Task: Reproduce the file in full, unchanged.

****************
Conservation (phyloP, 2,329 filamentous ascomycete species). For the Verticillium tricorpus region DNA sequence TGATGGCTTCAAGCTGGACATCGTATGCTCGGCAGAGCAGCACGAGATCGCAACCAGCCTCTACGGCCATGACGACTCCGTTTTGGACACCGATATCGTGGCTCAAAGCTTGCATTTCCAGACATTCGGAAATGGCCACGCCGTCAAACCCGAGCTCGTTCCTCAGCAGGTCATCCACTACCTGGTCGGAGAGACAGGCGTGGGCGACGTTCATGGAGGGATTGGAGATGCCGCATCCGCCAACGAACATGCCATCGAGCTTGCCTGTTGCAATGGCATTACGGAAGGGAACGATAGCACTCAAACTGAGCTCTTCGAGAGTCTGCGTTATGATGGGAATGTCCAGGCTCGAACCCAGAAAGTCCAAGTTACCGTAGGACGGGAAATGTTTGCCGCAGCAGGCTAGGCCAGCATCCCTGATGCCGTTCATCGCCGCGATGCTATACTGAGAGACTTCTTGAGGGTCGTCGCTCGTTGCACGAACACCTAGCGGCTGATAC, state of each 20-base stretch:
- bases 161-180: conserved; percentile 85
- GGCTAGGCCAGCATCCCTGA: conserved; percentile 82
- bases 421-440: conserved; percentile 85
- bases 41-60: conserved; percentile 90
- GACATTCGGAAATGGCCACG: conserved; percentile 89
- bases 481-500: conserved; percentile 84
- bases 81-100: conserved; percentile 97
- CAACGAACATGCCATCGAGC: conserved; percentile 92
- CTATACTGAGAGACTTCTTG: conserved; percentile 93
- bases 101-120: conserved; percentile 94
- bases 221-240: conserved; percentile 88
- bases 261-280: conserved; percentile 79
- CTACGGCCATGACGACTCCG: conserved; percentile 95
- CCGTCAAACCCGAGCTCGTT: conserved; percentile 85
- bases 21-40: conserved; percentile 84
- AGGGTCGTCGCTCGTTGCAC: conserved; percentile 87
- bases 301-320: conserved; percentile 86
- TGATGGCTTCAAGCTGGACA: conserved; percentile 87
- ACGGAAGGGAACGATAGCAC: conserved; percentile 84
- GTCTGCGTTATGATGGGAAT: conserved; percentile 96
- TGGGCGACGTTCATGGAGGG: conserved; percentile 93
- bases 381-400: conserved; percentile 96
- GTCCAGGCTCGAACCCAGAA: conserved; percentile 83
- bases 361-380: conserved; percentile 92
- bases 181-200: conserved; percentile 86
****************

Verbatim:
Conservation (phyloP, 2,329 filamentous ascomycete species). For the Verticillium tricorpus region DNA sequence TGATGGCTTCAAGCTGGACATCGTATGCTCGGCAGAGCAGCACGAGATCGCAACCAGCCTCTACGGCCATGACGACTCCGTTTTGGACACCGATATCGTGGCTCAAAGCTTGCATTTCCAGACATTCGGAAATGGCCACGCCGTCAAACCCGAGCTCGTTCCTCAGCAGGTCATCCACTACCTGGTCGGAGAGACAGGCGTGGGCGACGTTCATGGAGGGATTGGAGATGCCGCATCCGCCAACGAACATGCCATCGAGCTTGCCTGTTGCAATGGCATTACGGAAGGGAACGATAGCACTCAAACTGAGCTCTTCGAGAGTCTGCGTTATGATGGGAATGTCCAGGCTCGAACCCAGAAAGTCCAAGTTACCGTAGGACGGGAAATGTTTGCCGCAGCAGGCTAGGCCAGCATCCCTGATGCCGTTCATCGCCGCGATGCTATACTGAGAGACTTCTTGAGGGTCGTCGCTCGTTGCACGAACACCTAGCGGCTGATAC, state of each 20-base stretch:
- bases 161-180: conserved; percentile 85
- GGCTAGGCCAGCATCCCTGA: conserved; percentile 82
- bases 421-440: conserved; percentile 85
- bases 41-60: conserved; percentile 90
- GACATTCGGAAATGGCCACG: conserved; percentile 89
- bases 481-500: conserved; percentile 84
- bases 81-100: conserved; percentile 97
- CAACGAACATGCCATCGAGC: conserved; percentile 92
- CTATACTGAGAGACTTCTTG: conserved; percentile 93
- bases 101-120: conserved; percentile 94
- bases 221-240: conserved; percentile 88
- bases 261-280: conserved; percentile 79
- CTACGGCCATGACGACTCCG: conserved; percentile 95
- CCGTCAAACCCGAGCTCGTT: conserved; percentile 85
- bases 21-40: conserved; percentile 84
- AGGGTCGTCGCTCGTTGCAC: conserved; percentile 87
- bases 301-320: conserved; percentile 86
- TGATGGCTTCAAGCTGGACA: conserved; percentile 87
- ACGGAAGGGAACGATAGCAC: conserved; percentile 84
- GTCTGCGTTATGATGGGAAT: conserved; percentile 96
- TGGGCGACGTTCATGGAGGG: conserved; percentile 93
- bases 381-400: conserved; percentile 96
- GTCCAGGCTCGAACCCAGAA: conserved; percentile 83
- bases 361-380: conserved; percentile 92
- bases 181-200: conserved; percentile 86